As west coast wildfires continue burning in the US and hurricane season ramps up, with hurricanes Sally, Isaias, Laura, Paulette, Alpha, Beta, Teddy and others already making headlines, the potential for massive amounts of damage is multifold. For those on the ground, loss of life, property and possessions are the most devastating aspects of such calamities.
From an economic perspective, there are various costs associated with such unforeseen events. According to United Policyholders (UP), a non-profit advocacy group, the recent wildfires will likely cost “insurers between $7.5 billion and $10 billion.” In the end, the total economic cost is likely to be a lot greater, given that the loss of human and animal life as well as the environmental impact.
Another enormous risk hitting the global economy: coronavirus. The worldwide pandemic has brought the importance of health insurance to the forefront.
With risk looming in an increasingly dangerous world, the demand for insurance is growing rapidly. And it’s not just because of increased hazards from natural disasters and viruses, but also in developing countries with large and growing middle-class populations such as China.
For all these reasons, insurance companies are in the ideal position to benefit from growing demand for their services given the high-profit potential of their business models. Even with escalating risks, the majority of people paying insurance premiums rarely file claims, making the business model for insurance companies ever more profitable.
Today, we’ll delve into the insurance industry from an investing standpoint and introduce two exchange-traded funds (ETFs) that should be on your radar:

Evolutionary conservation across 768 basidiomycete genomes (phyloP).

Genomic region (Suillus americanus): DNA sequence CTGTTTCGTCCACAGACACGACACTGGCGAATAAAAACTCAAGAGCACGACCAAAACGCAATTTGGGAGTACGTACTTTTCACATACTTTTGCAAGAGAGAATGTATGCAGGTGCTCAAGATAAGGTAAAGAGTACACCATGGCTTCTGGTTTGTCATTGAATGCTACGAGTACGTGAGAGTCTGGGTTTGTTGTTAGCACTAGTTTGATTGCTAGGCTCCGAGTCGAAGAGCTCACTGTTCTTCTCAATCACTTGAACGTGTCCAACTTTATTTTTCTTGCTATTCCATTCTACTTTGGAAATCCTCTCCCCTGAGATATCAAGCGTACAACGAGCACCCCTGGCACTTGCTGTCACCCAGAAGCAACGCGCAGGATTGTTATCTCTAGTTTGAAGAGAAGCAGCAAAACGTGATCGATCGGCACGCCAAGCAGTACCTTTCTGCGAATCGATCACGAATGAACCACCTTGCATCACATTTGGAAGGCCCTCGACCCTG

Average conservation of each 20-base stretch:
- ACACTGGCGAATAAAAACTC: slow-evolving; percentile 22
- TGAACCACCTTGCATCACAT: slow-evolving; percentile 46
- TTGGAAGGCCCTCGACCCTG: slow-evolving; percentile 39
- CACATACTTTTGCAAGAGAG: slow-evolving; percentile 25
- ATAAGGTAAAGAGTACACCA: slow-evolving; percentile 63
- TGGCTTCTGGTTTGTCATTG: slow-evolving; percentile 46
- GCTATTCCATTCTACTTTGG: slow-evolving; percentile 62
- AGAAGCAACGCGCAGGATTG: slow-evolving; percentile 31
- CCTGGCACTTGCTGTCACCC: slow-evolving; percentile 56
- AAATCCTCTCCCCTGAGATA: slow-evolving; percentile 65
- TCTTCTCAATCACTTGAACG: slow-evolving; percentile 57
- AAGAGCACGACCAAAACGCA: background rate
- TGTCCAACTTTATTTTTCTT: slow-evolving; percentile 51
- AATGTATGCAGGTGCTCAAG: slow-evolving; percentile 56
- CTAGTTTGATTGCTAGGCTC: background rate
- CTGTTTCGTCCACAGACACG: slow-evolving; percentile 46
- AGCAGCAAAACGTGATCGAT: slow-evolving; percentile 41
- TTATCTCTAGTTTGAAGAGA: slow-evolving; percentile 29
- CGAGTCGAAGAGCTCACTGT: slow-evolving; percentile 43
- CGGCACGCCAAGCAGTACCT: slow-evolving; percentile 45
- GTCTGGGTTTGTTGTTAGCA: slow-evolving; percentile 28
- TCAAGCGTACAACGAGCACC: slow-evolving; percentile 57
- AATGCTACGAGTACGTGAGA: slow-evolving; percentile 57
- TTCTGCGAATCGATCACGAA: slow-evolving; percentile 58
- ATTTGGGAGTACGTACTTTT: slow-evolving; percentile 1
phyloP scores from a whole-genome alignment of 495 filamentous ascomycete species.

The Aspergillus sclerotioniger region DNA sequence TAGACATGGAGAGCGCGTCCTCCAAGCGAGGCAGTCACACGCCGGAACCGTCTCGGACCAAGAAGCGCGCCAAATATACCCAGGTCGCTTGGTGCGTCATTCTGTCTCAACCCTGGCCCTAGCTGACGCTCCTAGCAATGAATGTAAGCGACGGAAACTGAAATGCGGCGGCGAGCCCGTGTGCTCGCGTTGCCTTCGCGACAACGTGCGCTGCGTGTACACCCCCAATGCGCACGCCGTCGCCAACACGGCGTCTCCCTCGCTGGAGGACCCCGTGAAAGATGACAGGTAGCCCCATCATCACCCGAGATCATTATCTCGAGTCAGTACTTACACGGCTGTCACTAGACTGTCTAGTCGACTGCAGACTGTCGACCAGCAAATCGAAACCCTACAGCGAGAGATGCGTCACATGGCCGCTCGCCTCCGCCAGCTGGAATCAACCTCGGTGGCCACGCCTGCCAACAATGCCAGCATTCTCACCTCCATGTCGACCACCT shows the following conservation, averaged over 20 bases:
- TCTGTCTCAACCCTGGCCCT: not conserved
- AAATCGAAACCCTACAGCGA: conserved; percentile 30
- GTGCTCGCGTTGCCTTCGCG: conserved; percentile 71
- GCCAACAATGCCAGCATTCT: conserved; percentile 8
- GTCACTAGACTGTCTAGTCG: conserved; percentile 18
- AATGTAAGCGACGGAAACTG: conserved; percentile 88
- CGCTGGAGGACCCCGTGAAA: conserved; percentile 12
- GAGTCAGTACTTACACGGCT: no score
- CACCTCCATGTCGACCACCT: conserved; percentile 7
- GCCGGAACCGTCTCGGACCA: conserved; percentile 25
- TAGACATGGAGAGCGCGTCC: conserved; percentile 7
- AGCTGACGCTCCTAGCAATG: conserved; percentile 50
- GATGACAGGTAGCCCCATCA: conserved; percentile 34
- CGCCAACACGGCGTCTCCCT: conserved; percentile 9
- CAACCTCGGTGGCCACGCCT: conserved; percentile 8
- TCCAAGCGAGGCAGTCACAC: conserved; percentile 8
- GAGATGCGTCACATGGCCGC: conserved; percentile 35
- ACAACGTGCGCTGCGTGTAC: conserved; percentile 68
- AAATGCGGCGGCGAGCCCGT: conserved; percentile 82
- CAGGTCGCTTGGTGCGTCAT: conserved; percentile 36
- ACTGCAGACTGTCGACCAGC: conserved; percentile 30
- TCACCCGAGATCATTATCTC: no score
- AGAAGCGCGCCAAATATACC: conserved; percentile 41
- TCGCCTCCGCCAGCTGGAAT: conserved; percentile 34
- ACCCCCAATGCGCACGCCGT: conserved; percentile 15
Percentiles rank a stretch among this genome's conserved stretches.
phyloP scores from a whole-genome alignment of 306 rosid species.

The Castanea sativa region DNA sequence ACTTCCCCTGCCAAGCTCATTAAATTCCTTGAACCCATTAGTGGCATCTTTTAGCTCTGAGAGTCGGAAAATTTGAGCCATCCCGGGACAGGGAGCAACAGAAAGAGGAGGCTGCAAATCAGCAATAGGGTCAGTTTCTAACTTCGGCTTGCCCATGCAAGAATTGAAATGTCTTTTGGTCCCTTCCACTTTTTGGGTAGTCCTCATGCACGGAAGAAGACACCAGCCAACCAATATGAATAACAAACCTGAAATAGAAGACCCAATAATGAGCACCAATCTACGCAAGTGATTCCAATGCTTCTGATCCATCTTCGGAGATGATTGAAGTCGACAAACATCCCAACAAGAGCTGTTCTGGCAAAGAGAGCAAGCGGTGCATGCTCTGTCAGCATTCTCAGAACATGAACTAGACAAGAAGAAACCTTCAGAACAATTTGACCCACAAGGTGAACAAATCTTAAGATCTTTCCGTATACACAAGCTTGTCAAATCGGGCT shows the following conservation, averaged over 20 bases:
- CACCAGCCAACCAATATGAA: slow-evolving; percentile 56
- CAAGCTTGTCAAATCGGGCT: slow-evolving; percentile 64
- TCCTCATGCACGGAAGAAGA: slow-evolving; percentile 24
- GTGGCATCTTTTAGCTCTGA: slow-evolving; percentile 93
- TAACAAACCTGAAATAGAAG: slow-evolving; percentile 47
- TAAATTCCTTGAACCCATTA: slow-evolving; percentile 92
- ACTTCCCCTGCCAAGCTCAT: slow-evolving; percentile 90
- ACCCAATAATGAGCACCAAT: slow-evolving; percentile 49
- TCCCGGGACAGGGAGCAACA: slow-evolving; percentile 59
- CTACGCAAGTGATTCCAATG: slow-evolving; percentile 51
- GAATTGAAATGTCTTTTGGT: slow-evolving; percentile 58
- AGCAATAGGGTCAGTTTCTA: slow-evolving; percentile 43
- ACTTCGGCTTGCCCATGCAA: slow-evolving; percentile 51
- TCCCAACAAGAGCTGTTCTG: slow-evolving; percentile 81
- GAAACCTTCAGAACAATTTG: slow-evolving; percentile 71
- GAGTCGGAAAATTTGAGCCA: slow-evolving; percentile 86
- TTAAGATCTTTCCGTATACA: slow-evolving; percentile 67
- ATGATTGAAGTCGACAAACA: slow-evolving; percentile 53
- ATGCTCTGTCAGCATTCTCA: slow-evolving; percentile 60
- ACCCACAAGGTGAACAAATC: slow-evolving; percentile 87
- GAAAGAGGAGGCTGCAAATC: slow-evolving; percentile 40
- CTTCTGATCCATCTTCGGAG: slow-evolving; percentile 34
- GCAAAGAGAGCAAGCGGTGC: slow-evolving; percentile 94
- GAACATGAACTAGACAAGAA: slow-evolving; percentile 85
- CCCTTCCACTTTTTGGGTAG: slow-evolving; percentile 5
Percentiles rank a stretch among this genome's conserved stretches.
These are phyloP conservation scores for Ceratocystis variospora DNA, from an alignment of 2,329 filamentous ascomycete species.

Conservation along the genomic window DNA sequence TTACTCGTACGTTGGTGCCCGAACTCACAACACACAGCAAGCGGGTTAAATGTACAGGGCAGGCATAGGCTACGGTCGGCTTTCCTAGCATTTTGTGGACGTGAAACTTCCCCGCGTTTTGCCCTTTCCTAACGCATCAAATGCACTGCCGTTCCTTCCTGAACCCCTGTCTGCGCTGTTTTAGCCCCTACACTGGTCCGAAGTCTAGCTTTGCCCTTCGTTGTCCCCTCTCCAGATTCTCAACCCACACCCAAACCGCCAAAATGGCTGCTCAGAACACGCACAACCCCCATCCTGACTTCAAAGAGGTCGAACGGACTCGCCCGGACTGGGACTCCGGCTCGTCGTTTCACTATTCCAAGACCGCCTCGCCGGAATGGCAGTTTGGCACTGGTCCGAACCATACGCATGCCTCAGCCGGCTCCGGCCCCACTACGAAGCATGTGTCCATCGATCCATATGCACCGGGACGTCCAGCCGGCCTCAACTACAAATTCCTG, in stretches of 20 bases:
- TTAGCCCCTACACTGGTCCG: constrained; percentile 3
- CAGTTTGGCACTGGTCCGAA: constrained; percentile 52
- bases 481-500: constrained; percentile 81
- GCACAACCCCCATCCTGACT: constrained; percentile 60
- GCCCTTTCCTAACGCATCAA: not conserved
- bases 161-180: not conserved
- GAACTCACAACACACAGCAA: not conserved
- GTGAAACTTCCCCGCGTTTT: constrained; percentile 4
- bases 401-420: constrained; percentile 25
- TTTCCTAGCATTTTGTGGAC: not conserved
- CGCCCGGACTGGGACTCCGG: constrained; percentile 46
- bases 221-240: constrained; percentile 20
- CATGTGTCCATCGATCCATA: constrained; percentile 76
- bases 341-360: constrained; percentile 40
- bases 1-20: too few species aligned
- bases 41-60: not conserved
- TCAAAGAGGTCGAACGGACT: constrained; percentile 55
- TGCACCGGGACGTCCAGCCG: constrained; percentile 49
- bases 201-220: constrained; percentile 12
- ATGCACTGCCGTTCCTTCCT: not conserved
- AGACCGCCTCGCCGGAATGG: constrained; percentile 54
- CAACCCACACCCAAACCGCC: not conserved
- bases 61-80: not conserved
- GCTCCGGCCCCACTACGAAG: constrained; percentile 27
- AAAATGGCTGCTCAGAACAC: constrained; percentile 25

Size Of The Industry
In 2018, net premiums written in the insurance industry in the US, the world’s biggest insurance market, totaled $1.22 trillion. However, over the past decade, China has “almost tripled its world market share. In contrast, the share of mature markets (North America, Western Europe and Japan) declined by around 14pp.”
The industry employs close to 3 million people stateside where there are about 6,000 insurance companies. Property/casualty (P/C) insurers–primarily auto, homeowners and commercial insurance–account for around 40% of the companies. Net premiums written for the sector totaled $618.0 billion in 2018.
As for the rest of the companies, Health insurers and life/annuity insurers make up 15% and 13%, respectively.
Life/annuity sub-sector consists of annuities, accident and health, and life insurance. However, there are also companies that specialize in health insurance.
Lloyd’s of London, also known as Lloyd’s, is the world’s largest insurance and reinsurance market entity.
Like buying insurance, investing in the industry can seem daunting at times. It is important investors consider the different characteristics of the market. Insurance companies are part of the financial services industry. However, there are differences between them and, for example, banks because they have a set of future liabilities that they have to pay in the case of a qualifying insurance claim, making them liability-driven.
Also, insurance companies closely practice asset-liability management, which differs from asset-only management strategies that aim to minimize portfolio risk while maximizing returns.